Arthritis Run Pains Many Competitors
Nearman, Steve, The Washington Times (Washington, DC)
Last weekend's Jingle Bell Run for Arthritis in downtown Washington caused quite a stir.
Numerous runners were angry and disappointed because the 10-kilometer course was short by one-third of a mile, and the 5-kilometer course was long. Other runners were angry and disappointed because race officials ran out of food and water as well as T-shirts.
And making matters even worse, the race charged $27 for race-day entry.
On Monday, the messages on the RUNWASHINGTON online message system were buzzing. But the feedback was surprising. Although many people wrote that they were irked about the problems, others wrote back that they could not have cared less about the short course or the long course.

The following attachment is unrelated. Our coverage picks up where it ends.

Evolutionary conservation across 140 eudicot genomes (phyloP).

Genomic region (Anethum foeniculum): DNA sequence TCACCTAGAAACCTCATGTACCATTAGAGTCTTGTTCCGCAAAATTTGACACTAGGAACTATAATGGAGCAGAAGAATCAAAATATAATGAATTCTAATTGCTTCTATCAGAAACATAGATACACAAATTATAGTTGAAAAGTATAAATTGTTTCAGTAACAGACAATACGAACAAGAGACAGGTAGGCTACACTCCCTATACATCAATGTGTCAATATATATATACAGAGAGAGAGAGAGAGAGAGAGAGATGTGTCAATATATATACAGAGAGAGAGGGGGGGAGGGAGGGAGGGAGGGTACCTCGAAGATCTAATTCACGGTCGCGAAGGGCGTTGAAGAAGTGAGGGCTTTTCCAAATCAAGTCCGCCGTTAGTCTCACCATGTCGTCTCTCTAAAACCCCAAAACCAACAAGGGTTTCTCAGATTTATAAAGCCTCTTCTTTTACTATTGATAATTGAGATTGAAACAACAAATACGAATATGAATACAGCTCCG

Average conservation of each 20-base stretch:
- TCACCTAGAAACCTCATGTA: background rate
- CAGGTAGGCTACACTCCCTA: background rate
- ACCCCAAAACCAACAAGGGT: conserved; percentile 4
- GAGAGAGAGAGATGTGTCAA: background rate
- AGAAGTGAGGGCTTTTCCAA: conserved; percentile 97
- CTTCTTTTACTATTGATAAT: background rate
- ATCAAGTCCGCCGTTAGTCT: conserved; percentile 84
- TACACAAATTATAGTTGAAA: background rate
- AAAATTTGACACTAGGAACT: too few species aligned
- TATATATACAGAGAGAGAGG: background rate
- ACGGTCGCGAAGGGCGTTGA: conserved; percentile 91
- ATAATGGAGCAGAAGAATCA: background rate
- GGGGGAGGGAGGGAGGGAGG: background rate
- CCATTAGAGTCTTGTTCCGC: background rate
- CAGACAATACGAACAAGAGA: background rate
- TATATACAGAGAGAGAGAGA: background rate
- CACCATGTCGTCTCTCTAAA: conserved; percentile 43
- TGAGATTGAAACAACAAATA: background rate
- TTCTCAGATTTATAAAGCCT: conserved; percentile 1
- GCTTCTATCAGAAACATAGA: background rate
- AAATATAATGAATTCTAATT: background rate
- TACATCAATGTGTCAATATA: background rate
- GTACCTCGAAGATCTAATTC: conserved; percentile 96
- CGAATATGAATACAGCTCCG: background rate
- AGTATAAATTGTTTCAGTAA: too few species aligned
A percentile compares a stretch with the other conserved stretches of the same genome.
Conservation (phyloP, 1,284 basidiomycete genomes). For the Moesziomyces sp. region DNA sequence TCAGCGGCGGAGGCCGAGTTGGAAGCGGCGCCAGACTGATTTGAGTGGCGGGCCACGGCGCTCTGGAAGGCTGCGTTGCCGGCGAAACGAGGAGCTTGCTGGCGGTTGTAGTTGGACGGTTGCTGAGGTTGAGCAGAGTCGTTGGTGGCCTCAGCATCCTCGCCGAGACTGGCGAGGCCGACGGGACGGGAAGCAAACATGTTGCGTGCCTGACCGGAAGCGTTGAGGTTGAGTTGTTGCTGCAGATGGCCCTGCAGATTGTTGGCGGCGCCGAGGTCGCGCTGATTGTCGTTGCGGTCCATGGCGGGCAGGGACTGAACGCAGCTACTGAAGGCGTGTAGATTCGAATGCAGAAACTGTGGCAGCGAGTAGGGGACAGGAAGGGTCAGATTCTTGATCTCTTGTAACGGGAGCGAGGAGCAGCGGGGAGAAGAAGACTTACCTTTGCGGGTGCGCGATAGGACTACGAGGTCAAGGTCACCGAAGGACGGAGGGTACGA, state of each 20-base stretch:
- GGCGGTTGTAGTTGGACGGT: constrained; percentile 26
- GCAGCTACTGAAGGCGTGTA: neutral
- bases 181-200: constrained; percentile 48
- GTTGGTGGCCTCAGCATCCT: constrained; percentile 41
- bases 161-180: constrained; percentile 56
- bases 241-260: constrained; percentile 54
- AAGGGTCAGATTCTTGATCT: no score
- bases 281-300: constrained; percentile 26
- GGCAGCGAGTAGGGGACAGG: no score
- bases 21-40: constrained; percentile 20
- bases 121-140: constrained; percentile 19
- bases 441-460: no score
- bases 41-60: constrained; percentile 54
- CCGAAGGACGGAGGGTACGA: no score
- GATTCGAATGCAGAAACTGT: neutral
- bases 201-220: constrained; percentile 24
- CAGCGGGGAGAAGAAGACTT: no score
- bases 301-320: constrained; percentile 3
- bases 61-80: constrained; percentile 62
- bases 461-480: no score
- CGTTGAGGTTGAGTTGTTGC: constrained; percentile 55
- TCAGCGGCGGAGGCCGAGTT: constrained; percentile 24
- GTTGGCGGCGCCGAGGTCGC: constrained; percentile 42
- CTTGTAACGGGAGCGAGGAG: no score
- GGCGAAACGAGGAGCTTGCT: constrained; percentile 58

One man even went as far to say that if you wanted to run the exact distance, "then go to a high school track near you. You'll know the exact distance and will not have to put up with any unprofessional, overpaid [race management company] spoiling your race."
A woman wrote, "While the shortness is disappointing and a company may have missed its goal of accurate measurements, the real reason we ran the race was supposed to be to raise money for arthritis research and services to make life a little better for those so ravaged by arthritis that they can hardly feed themselves or walk, let alone run a race [regardless of its length]."
That's exactly what the charities who have invaded road racing want you to think.
Then why do we continue to call these events races? The word "race" is defined as "a competition of speed."
Road racing, under which the Arthritis Foundation race falls, is no longer dominated by people who come out on a weekend morning to "race." Our sport has allowed the charities to transform it into a participatory event, a large "fun run."
Why doesn't the Tour de France allow just anybody to "race" that event? Why doesn't the Kemper Open allow thousands of hackers to play through? …